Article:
← Issue 2
by Kara Kinnamon
House Plant anticipated Mira’s descent from her bedroom. A large grey suitcase thudded behind her, punctuating each step. House Plant watched Mira pass the second floor window sill and bang down to the first. House Plant held its breath. Mira returned with a mug of coffee in one hand and a jelly jar of water in the other.
“Here you go, Francie.”
She spread House Plant’s leaves with her middle and pointer fingers so that the lip of the jar swayed just above the soil. A steady stream disappeared like the swallow of a magic trick. House Plant sipped and smiled. Mira sipped and smiled.
House Plant exhaled a rush of oxygen. The momentum propelled the potion throughout the three-story townhouse and enveloped Mira in its blast. Mira blew a kiss. House Plant basked in the warm carbon dioxide that fell slowly like a fog. The front door opened and closed, more thudding, and then silence. House Plant readied for a day’s work.
Sip and smile. House plant kept busy with the air and water until Sun made its way to the sill of 1133 in the late afternoon. House Plant greeted Sun as always with a stretch, letting the generous warmth pour into each chloroplast.
Mira didn’t return in the evening for her goodnight kiss. But House Plant remembered the suitcase. Sip and smile and conserve.
But oxygen was slipping from House Plant little by little. The byproduct slinked from the curves of House Plant’s leaves and burst into flight only to settle into the corners inhabiting 1133.
On day twelve, Sun found House Plant huddled in the clay pot reaching inward instead of out. Sun tried to dull its rays and rearrange the clouds, squeezing and concentrating. But the window baked like an oven without a timer. House Plant shriveled and coughed.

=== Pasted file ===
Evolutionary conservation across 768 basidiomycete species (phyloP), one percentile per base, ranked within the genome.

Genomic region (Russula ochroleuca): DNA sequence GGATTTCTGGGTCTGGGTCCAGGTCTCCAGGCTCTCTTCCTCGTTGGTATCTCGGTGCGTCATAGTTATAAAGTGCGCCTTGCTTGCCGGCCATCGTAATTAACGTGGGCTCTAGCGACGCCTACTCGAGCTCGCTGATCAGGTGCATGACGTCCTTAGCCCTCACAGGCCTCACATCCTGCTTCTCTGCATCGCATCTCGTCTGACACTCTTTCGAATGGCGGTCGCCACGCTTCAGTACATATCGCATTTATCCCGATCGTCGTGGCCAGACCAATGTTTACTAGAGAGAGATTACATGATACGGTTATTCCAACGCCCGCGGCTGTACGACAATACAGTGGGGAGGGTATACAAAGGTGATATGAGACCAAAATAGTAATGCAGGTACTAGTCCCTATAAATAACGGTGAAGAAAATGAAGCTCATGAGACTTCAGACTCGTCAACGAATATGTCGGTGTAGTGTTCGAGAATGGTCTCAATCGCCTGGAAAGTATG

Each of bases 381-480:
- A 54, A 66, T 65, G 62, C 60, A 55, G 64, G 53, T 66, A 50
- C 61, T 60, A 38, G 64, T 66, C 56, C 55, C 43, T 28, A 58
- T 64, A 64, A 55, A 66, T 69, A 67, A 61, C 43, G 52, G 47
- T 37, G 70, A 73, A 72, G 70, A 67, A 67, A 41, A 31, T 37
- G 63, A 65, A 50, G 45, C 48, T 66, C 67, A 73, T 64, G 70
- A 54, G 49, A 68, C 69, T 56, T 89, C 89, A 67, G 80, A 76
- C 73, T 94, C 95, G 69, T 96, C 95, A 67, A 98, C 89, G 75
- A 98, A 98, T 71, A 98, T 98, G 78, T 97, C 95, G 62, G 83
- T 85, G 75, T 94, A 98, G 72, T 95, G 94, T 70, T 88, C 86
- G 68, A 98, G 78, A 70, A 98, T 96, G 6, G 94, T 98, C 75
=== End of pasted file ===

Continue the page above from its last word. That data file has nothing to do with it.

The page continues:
A week later, the front door opened and closed, a reverse kind of thudding, and then a pause. Mira saw House Plant. Bent away from the window. Brown and brittle at the tips. She made a sucking noise with her tongue against the wet roof of her mouth. It meant what a shame. House Plant couldn’t muster the oxygen to greet Mira. It pushed from the root only to slip back within. Mira continued up the steps to the bedroom and unpacked the large grey suitcase. She passed the sill to start a load of laundry. House Plant shuddered.
It was two p.m.. Sun reached into the sill of 1133. The beams illuminated dust nestled in their hiding spots. Mira worked to erase the particles. They vanished within the fibers of the dust cloth. She cleared a path to the sill and made the tsk sound again. She grabbed a trash bag from under the sink.
Sun watched as Mira shook House Plant from the clay pot. Brittle soil rained down over the corpse. “Sorry Francie.” The sunburn above her collarbone tingled.
Kara Kinnamon is an emerging writer living in Baltimore, MD. She is currently working on her MA in writing at Johns Hopkins University and works as a freelance writer.